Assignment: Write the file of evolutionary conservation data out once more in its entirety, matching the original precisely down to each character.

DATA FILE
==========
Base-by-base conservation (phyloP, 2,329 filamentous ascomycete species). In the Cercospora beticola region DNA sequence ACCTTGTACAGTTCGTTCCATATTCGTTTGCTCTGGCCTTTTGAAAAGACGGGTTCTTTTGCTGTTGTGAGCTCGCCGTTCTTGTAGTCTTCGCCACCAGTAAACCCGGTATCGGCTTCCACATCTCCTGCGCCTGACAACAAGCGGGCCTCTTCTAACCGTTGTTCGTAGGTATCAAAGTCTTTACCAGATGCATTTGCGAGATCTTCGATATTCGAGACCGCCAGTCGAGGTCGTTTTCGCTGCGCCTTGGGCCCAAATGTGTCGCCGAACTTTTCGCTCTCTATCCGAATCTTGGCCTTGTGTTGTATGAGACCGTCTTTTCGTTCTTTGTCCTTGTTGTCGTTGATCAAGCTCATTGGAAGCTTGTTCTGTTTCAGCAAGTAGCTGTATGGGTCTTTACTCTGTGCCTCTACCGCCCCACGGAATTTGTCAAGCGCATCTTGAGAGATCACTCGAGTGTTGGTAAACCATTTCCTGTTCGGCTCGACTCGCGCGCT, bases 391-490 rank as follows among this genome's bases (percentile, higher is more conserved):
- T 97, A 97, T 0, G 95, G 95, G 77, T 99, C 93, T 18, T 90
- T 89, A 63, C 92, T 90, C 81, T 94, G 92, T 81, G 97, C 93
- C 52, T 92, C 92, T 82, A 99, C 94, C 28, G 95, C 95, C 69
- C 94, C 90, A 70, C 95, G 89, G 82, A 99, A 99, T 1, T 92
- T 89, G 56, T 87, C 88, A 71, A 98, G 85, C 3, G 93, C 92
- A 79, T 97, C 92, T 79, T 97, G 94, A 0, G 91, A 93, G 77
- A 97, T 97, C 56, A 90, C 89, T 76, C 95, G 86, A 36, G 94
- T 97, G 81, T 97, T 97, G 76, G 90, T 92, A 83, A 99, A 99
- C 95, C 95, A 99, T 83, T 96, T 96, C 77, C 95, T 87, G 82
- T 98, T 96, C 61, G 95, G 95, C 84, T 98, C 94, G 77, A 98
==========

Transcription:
Base-by-base conservation (phyloP, 2,329 filamentous ascomycete species). In the Cercospora beticola region DNA sequence ACCTTGTACAGTTCGTTCCATATTCGTTTGCTCTGGCCTTTTGAAAAGACGGGTTCTTTTGCTGTTGTGAGCTCGCCGTTCTTGTAGTCTTCGCCACCAGTAAACCCGGTATCGGCTTCCACATCTCCTGCGCCTGACAACAAGCGGGCCTCTTCTAACCGTTGTTCGTAGGTATCAAAGTCTTTACCAGATGCATTTGCGAGATCTTCGATATTCGAGACCGCCAGTCGAGGTCGTTTTCGCTGCGCCTTGGGCCCAAATGTGTCGCCGAACTTTTCGCTCTCTATCCGAATCTTGGCCTTGTGTTGTATGAGACCGTCTTTTCGTTCTTTGTCCTTGTTGTCGTTGATCAAGCTCATTGGAAGCTTGTTCTGTTTCAGCAAGTAGCTGTATGGGTCTTTACTCTGTGCCTCTACCGCCCCACGGAATTTGTCAAGCGCATCTTGAGAGATCACTCGAGTGTTGGTAAACCATTTCCTGTTCGGCTCGACTCGCGCGCT, bases 391-490 rank as follows among this genome's bases (percentile, higher is more conserved):
- T 97, A 97, T 0, G 95, G 95, G 77, T 99, C 93, T 18, T 90
- T 89, A 63, C 92, T 90, C 81, T 94, G 92, T 81, G 97, C 93
- C 52, T 92, C 92, T 82, A 99, C 94, C 28, G 95, C 95, C 69
- C 94, C 90, A 70, C 95, G 89, G 82, A 99, A 99, T 1, T 92
- T 89, G 56, T 87, C 88, A 71, A 98, G 85, C 3, G 93, C 92
- A 79, T 97, C 92, T 79, T 97, G 94, A 0, G 91, A 93, G 77
- A 97, T 97, C 56, A 90, C 89, T 76, C 95, G 86, A 36, G 94
- T 97, G 81, T 97, T 97, G 76, G 90, T 92, A 83, A 99, A 99
- C 95, C 95, A 99, T 83, T 96, T 96, C 77, C 95, T 87, G 82
- T 98, T 96, C 61, G 95, G 95, C 84, T 98, C 94, G 77, A 98